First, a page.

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La Ferte-sous-Jouarre Memorial, France La Ferte-sous-Jouarre Memorial, France
First Name: Ernest Last Name: CRUMP
Date of Death: 15/09/1914 Lived/Born In: Leyton
Rank: Private Unit: Essex2
Memorial Site: 1. Leyton Library 2. La Ferte-sous-Jouarre Memorial, France

Current Information:

Born-Leyton

 

The Battle of the Aisne 13th September -28 September

After the Germans were defeated on the Marne they fell back to the River Aisne, closely pursued by both the British and the French. The new German line was a very formidable defensive position and in order to attack it they had to cross the Aisne and then climb up a 500 foot high ridge on top of which was the Chemin des Dames, a road that gave the Germans an easy way to move troops along the top of the hills. On 13th September the Aisne was crossed by both British and French troops but after that progress became slower, until there was no progress at all. Both sides dug in and the fighting settled down into trench warfare. This continued for two weeks at the end of which both sides realised that frontal attacks on entrenched positions were both costly and non-productive, not that this deterred them from continuing with this tactic throughout the war.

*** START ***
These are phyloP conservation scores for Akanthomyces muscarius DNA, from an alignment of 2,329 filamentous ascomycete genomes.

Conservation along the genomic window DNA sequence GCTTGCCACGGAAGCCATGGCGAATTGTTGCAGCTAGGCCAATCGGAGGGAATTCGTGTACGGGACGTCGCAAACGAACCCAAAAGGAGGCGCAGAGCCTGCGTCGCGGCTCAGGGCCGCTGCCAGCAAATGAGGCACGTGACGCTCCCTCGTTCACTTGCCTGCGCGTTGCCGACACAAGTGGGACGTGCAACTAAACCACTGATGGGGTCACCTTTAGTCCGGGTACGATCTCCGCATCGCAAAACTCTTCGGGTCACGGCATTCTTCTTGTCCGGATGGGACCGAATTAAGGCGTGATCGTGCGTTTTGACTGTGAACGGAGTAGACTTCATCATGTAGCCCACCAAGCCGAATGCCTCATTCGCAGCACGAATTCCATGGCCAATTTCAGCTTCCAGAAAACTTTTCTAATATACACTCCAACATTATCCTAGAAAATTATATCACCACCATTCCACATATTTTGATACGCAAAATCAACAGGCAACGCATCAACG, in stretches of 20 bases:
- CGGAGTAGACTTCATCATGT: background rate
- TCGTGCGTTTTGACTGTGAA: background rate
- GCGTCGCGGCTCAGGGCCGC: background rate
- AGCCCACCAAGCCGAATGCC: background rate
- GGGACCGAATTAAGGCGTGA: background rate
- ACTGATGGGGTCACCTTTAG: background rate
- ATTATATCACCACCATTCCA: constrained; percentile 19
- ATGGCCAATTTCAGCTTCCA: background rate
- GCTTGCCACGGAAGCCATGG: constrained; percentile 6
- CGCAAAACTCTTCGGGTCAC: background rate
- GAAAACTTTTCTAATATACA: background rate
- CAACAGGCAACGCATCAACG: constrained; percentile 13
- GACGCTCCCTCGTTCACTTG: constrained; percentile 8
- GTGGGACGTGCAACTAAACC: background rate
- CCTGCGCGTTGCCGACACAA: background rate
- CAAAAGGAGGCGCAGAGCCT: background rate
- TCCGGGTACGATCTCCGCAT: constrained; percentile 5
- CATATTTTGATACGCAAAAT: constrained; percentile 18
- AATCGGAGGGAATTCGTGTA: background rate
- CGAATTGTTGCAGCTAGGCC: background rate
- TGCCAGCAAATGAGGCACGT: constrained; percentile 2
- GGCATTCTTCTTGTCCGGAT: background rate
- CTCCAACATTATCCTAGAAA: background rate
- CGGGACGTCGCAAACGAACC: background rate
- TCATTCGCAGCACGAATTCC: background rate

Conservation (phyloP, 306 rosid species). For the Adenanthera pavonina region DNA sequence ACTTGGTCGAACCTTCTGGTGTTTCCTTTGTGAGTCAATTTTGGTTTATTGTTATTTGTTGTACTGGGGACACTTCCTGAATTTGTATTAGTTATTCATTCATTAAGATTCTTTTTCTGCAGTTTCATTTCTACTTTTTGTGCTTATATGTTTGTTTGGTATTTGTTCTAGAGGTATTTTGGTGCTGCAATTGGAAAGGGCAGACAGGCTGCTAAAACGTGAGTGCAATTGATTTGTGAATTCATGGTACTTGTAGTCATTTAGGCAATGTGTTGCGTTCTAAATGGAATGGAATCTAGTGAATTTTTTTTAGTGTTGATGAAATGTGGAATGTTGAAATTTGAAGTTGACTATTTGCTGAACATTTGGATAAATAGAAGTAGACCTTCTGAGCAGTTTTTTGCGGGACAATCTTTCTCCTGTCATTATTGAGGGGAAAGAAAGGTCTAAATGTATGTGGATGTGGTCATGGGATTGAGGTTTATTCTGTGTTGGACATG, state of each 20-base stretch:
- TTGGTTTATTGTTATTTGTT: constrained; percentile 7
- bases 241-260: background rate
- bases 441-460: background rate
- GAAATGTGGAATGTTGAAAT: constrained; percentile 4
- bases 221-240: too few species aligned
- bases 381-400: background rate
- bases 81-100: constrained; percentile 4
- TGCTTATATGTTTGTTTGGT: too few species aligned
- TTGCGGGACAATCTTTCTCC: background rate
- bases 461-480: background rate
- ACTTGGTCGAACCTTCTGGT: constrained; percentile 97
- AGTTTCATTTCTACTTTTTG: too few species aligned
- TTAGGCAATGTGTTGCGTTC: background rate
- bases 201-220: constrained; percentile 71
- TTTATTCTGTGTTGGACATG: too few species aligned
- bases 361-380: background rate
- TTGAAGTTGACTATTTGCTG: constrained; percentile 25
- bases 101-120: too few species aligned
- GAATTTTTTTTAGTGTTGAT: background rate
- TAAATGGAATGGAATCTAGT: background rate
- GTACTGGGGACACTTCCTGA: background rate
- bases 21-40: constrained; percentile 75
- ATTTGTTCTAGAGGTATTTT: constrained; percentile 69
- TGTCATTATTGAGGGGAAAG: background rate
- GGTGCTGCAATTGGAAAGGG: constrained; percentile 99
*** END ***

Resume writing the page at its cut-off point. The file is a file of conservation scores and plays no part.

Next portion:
At  6am on 13th September, 12 Brigade of 4th Division began crossing the River Aisne at Venizel.  Heavy German howitzers on the Chivres spur, caused them problems but by 11am nearly all of the Brigade was across. In widely extended order the 1st Royal Lancasters, 2nd Lancashire Fusiliers and 2nd Essex battalions moved across two miles of water meadows to Bucy le Long at the foot of the northern ridge coming under shrapnel fire as they advanced but with little damage inflicted. 2nd Lancashire Fusiliers and 2nd Essex then launched an attack on the Chivres spur, across swampy, unknown ground where the thick undergrowth made progress very slow.  At 5pm 2nd Lancashire Fusiliers came under heavy fire from trenches south of Chivres village and also on their right flank from Germans on the western slopes of the Chivres spur. They engaged these forces but could advance no further.  Meanwhile, 2nd Essex gave what support they could from the hill above Ste Marguerite. They were still in these entrenched positions two days later on 15th September and still coming under shell fire which, in all likelihood, caused the death of Ernest Crump on that day.

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